Faced with falling birth rates, China urges citizens to have more babies

Faced with falling birth rates, China urges citizens to have more babies

China appears to be backpedaling on its decades-long policies to limit population growth as it attempts to address a demographic time bomb.

The one child policy ran until 2015 when it was partially relaxed to allow some couples to have two children, but families have been slow to embrace official approval to expand.

An op-ed in a state-run newspaper titled “Giving birth is a family matter and a national issue too” is the latest to encourage couples to have more children, and call for official action to enable young people to start families.

The full-page column was published in the overseas edition of the People’s Daily, mouthpiece of the Chinese Communist Party. It warned that “the impact of low birth rates on the economy and society has begun to show.”

The piece has attracted millions of comments online, and comes as the government revealed a new official postage stamp, which seems to hint that it may drop the remaining restrictions on the number of children people can have.

The artwork for a new official Chinese postage stamp for the upcoming Year of the Pig.

The stamp, issued this week to mark the upcoming Year of the Pig, shows two parents with three piglets. A similar commemorative stamp released to mark the Year of the Monkey in 2016 showed two baby monkeys, which was seen as a nod to the dropping of the one child policy.

One child not enough

Beijing reversed its hugely controversial one child policy — in which women were subject to forced abortions, heavy fines, and eviction if they attempted to have a second baby — as demographic issues caused by the lack of children became increasingly apparent.

China’s pool of workers is shrinking, with many young people supporting their parents and two sets of grandparents, in a country where social services for the elderly are still lacking. In 2017, the country’s total fertility rate was 1.6 children per woman, well below the 2.1 rate estimated to be necessary to keep the population steady.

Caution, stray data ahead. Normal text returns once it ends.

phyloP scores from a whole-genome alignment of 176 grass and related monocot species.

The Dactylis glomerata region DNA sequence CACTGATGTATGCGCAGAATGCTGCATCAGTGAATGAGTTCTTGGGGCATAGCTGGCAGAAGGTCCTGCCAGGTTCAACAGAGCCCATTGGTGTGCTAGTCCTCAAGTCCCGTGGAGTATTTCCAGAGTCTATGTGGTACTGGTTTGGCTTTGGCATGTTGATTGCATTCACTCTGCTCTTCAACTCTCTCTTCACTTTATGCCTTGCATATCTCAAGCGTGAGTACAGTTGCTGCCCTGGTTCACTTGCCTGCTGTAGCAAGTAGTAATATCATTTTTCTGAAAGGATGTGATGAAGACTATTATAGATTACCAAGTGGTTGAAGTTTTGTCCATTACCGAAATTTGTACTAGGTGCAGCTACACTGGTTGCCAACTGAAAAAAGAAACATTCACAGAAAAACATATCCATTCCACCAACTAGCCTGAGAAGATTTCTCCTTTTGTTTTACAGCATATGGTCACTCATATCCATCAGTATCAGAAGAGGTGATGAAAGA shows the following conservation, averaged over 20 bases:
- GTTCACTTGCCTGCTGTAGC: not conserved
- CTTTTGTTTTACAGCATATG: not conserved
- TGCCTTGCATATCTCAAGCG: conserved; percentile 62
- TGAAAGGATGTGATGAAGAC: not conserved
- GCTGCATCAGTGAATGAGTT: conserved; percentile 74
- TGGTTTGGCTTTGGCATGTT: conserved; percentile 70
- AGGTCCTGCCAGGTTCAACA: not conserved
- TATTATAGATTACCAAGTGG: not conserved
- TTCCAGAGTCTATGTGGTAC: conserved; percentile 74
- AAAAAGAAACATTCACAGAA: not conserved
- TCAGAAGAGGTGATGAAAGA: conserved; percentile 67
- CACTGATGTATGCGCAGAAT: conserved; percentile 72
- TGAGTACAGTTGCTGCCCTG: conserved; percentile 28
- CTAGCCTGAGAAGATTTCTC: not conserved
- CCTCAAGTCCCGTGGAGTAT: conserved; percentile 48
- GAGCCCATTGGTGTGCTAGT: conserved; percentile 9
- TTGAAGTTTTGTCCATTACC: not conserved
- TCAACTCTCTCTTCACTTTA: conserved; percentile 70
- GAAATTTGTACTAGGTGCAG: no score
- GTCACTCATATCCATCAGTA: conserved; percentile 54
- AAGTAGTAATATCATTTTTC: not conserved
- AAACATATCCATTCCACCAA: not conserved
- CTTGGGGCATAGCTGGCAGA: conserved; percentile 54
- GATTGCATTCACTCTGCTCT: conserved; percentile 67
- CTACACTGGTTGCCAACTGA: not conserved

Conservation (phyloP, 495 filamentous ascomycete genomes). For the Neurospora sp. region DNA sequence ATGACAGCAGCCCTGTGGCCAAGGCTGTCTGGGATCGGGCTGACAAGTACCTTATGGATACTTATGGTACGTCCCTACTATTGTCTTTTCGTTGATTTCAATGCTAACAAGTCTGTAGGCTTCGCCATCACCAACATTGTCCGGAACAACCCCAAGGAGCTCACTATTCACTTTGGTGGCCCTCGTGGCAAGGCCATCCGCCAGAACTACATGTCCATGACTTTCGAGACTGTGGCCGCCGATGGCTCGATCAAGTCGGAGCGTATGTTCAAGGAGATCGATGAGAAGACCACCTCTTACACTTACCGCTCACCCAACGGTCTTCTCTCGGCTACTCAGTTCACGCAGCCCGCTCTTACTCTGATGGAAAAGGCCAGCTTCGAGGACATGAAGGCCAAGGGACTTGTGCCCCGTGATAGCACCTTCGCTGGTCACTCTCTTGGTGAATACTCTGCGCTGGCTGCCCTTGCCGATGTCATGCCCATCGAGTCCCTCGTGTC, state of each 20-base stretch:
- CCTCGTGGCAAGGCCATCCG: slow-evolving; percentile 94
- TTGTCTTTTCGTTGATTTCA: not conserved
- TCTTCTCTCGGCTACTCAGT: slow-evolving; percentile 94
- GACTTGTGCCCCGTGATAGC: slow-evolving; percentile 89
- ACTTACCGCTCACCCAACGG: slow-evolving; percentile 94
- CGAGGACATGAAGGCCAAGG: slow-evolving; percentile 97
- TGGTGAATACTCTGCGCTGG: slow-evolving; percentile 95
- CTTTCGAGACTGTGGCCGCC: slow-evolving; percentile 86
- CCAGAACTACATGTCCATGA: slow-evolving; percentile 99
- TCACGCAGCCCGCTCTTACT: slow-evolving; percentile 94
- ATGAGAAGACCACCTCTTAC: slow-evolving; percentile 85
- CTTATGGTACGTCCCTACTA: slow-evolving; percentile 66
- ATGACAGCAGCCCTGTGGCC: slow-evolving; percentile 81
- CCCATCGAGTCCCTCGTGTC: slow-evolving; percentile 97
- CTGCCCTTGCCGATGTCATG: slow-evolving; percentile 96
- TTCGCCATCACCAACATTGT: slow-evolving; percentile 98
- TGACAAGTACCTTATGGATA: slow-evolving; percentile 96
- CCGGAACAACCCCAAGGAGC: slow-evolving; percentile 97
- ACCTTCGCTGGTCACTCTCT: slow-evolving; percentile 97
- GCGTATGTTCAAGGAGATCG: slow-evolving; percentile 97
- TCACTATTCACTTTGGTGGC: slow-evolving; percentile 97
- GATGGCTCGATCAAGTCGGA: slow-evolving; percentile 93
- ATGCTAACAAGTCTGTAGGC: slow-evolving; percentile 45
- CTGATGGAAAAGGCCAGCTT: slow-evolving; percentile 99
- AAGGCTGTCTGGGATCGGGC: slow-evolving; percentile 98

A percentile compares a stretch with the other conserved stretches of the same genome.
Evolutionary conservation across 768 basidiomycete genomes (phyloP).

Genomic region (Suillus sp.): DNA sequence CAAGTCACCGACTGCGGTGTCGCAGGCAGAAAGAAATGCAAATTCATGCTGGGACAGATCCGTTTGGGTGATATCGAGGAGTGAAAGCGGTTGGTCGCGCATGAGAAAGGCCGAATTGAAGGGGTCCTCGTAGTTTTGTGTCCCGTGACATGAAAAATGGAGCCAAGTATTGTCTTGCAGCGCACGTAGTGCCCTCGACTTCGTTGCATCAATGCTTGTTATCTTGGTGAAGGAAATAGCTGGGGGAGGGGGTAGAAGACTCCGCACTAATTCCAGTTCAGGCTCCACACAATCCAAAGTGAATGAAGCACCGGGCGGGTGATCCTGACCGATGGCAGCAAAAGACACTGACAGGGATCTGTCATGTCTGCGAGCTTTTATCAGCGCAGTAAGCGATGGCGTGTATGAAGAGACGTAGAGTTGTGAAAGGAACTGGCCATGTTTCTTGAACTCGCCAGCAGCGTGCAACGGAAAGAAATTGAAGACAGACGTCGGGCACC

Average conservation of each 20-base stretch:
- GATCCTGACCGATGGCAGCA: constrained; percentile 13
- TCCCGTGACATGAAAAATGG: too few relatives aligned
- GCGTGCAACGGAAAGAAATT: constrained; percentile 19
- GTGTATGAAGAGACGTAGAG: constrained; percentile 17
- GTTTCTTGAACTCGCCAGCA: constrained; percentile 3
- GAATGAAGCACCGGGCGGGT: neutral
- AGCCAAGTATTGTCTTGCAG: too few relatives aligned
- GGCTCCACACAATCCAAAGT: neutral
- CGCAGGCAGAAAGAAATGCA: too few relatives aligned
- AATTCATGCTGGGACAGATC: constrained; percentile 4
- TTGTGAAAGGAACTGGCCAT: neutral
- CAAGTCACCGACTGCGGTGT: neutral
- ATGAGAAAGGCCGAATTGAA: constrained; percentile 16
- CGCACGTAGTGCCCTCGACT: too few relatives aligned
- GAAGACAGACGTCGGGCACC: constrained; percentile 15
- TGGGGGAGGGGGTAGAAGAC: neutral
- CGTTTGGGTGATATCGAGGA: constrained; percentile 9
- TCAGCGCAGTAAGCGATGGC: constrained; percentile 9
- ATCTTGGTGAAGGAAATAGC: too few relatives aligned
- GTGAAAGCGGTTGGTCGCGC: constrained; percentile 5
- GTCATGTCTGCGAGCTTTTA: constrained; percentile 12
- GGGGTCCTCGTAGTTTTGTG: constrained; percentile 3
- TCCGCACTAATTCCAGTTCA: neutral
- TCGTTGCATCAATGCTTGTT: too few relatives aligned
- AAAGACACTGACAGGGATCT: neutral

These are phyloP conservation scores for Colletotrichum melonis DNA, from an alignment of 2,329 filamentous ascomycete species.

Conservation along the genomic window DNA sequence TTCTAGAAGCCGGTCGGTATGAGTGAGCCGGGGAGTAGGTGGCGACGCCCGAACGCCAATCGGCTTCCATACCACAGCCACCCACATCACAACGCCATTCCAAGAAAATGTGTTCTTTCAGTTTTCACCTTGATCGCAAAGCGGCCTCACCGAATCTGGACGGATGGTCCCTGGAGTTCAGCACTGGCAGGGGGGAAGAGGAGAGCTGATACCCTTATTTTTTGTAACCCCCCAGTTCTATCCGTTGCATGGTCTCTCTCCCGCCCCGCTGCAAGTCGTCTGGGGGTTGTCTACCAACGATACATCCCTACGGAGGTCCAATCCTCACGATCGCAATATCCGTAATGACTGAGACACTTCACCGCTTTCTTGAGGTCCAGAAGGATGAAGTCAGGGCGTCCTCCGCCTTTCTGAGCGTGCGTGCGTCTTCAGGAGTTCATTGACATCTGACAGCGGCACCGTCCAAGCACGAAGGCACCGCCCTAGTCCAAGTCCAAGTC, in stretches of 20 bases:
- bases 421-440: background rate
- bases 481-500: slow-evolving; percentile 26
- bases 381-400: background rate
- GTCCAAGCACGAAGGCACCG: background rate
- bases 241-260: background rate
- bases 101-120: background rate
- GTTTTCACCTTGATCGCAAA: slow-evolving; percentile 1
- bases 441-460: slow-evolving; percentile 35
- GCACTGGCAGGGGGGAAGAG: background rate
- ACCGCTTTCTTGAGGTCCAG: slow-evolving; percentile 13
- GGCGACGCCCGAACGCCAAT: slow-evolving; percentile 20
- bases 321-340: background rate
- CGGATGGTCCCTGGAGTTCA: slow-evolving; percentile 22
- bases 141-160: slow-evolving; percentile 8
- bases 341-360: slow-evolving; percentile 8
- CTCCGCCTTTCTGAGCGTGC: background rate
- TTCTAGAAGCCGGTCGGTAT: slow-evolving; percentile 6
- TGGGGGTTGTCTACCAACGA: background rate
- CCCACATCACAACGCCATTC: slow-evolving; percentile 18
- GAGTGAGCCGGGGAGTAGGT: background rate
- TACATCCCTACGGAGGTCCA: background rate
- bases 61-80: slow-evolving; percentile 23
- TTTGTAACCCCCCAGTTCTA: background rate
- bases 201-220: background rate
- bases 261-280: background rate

Simply reversing the policy has not been effective, as China’s urban middle class settle into a low birth rate more in common with western countries, one that has been compounded by economic pressures.

“Especially in cities, the cost of having children is getting higher and higher. From birth to school, economic costs and time costs are rising,” said the People’s Daily opinion piece. “Many young people living in cities are not willing to have children.”

The author of the piece, Zhang Yiqi, said that government action — like providing educational and medical care — was needed to encourage more people to have children: “In the face of low fertility, the government should take more targeted measures to solve it and satisfy people’s yearning for and pursuit of a better life.”

The op-ed attracted a massive response online, with a hashtag related to it garnering millions of views on Weibo, China’s tightly controlled equivalent to Twitter.

Comments critical of the government are often deleted on Weibo, and it is unclear how much censorship may have taken place around this issue. Most of the visible posts using the hashtag were supportive of Zhang’s suggestions, and the need for government action to support couples to have more children.

Societal pressure

The People’s Daily op-ed is only the latest sign that China’s leaders are preparing for a full shift away from family planning, or even towards encouraging more births, as allowing women to have two children instead of one has not had the desired demographic effect.

The issuance of the pig family stamp, while subtle, is “a clear sign that they are going to abandon all birth restrictions,” Yi Fuxian, a scientist at the University of Wisconsin-Madison, told the Wall Street Journal.

Last month, China’s top court began considering introducing a three month “calm-down period” for divorcing couples, to give them a chance to reconsider their decisions. Provincial governments have also offered cash subsidies to couples who get married.

However, many fear that a push towards having more children will negatively affect women, who bore the brunt of the draconian one child policy.

Women already face significant difficulties in applying for jobs, despite labor laws and regulations prohibiting gender discrimination in employment. A survey by job search website 51job.com last year found that 75% of companies had become more reluctant to hire women in the wake of the relaxed, two child policy.

“The gender gap in labor force participation has also grown,” advocacy group Human Rights Watch (HRW) said in a report earlier this year.

“While the women’s labor force participation rate was 83% in 2007, it had dropped to 81% of the male rate by 2017. The pay gap in urban areas has also increased.”

It pointed out that many advertisements ruled out women who had not already had children, an apparent attempt to avoid paying for maternity costs.

The consequences of relaxing the one child policy, HRW predicted, “could further worsen gender discrimination” in hiring.

“Employers may be even less willing to hire women without children based on the assumption that they now could take two maternity leaves during the course of their employment.”



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